As we enter the final episodes of New Girl‘s fourth season, it’s been hard to view this season as a whole because it has often felt disjointed, varying in quality, and generally uneven when it comes to both the characters and the overall tone. There were many false starts, go-nowhere plots (Jess’ entire relationship with Ryan (Julian Morris) was so boring from the beginning that no one cared when he was swiftly kicked out of the picture), and plenty of funny, poignant episodes that were followed by lackluster duds. “Par 5” is an odd little episode, one that feels a bit out of character for the show as it attempts to tackle a relevant and serious topic — the ongoing tension between police officers and black citizens — through its cheery sitcom lens.
To say the inclusion of this plot in was a surprise is an understatement though, in retrospect, with Winston’s recent career switch to become an officer, perhaps I should have seen it coming. But it’s certainly a plot that doesn’t fit into New Girl‘s wheelhouse or established tone — even when the show does get a little more serious, it’s often about the roommates’ relationships (break-ups and unrequited love and such). Still, New Girl should be commended for including this plot and actually doing so in a way that didn’t feel cloying or shoved-in, but rather introduced somewhat naturally. “Par 5,” which was co-written by Larmone Morris, begins in typical New Girl fashion, with Winston trying to get a date. After some terrible flirting with a cute girl at a nearby table (“Shawty, what that thing do?”), Coach steps in and helps facilitate a conversation between Winston and KC (Kiersey Clemons). It’s all going well and Winston even scores a lunch date with KC despite his awkward banter (“Where’s JoJo?”) until KC reveals that she’s going to an anti-police rally.
He doesn’t let on that he’s a cop, not even during their lunch date (where she talks about a kid she knew who got arrested because he “fit a description”) when they run into two of his fellow, uniformed officers. To cover, Winston tells KC that he’s actually a stripper (Hot Cops!). The real meat of the plot occurs later when Winston is wrestling with the dilemma of telling KC the truth, trying to figure out why he just wouldn’t in the first place, and — most importantly — having an internal conflict about being a black person and a police officer in a time when the relationships between blacks and police are more tense and violent than ever. More than just worrying that KC won’t respect him because of his job (though that’s definitely a worry that he expresses), he is trying to figure out the switch that happened and why; as a kid, he used to “run from the police even if I did nothing” but as an adult, he’s become the police — the same police that black kids are running from.
To keep it light, New Girl has Winston have this conversation with Nick, super white Nick, who does a truly awful Eddie Murphy impression. (Nick, by the way, lost the right to talk about race with Winston during the OJ Simpson when he offered such great commentary as “Why does the Bronco have to be white?”) Then, for a second, it looks like Coach might bail him out but instead leaves — but not after doing a pretty flawless Murphy impression. But the point of the conversation is that it’s supposed to be awkward and messy: as a black person, Winston can’t expect Nick to understand how he feels and he’s aware of that; as his white friend, Nick can only do what he can but knows that he can’t relate to Winston and therefore can’t exactly give him the advice that he needs. Nick and Winston — and the rest of the loft — are so often able to help each other out, to dispense wisdom (well, as much wisdom as these kids have), and to provide comfort when necessary but “Par 5” introduces a new limit, a racial barrier that separates Nick and Winston though Nick does, of course, remain ultimately supportive.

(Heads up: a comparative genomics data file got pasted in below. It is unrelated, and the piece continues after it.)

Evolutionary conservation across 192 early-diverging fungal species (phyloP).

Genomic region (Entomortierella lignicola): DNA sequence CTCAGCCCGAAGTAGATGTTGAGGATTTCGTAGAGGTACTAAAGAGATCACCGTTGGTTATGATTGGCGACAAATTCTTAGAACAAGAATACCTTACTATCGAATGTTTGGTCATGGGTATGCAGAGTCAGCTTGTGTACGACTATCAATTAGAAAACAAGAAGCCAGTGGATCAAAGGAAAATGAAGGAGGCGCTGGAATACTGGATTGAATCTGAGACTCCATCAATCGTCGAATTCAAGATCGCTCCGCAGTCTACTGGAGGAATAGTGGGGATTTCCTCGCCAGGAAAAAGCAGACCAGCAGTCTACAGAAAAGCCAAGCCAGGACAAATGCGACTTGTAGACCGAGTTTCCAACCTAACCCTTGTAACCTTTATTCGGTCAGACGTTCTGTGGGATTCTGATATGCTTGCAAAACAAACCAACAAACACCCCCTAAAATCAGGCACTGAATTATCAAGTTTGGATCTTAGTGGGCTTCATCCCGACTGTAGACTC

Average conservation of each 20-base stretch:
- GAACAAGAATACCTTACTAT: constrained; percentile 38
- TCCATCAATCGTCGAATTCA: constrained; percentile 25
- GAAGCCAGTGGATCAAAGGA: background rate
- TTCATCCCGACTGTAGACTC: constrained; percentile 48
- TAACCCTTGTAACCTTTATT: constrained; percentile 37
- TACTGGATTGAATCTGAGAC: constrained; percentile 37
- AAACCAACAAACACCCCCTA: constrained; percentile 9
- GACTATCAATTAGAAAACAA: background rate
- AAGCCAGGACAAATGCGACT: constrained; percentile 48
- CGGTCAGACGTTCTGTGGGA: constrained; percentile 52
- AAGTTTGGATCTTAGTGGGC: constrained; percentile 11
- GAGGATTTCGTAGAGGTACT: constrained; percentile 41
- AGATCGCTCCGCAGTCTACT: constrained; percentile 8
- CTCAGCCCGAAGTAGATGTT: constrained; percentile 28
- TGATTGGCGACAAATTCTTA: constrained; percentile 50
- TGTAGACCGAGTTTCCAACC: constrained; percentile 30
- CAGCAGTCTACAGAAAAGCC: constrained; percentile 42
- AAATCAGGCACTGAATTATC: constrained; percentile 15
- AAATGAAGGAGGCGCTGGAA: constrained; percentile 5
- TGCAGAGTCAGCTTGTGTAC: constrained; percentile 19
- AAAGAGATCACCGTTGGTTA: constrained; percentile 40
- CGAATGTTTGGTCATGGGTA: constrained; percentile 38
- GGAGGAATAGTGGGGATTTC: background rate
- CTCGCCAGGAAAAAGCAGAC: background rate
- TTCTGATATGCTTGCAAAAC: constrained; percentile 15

The ending is quick, as New Girl endings to be, with Winston alone coming to the decision to tell KC the truth. It goes over well — she is more upset about him lying than she is about him being a cop — and it’s too neat of an ending for such a storyline but it’s just neat enough for New Girl’s attempt to tackle a topic that’s far too big for its 22-minute sitcom episode.
As for the rest of the episode, we get the return of Fawn (Zoe Lister-Jones), Schmidt’s hard-ass girlfriend. To try and get computers for her school, Jess tags along with Fawn to a networking golf event even though Jess isn’t the networking type but more of a “follow a butterfly around for a day” kind of girl. (Another great line: Fawn says Jess “has the confidence of a child that was raised in a basement.”) Fawn gives her some advice — include her job title like it’s the second half of her name (later showing Fawn’s name/job title in Schmidt’s phone is a nice touch), don’t make jokes about murdering Sesame Street puppets, and forgo wearing underwear — and Jess ends up getting the computers she needs. In the C plot, Schmidt is trying to make himself look better for Fawn and enlists the help of Cece, who is not at all subtle about her lingering feelings for Schmidt, and there’s a whole lesson about how Fawn needs to accept Schmidt and we’re basically back at Cece’s storylines revolving solely around Schmidt which is definitely a step back.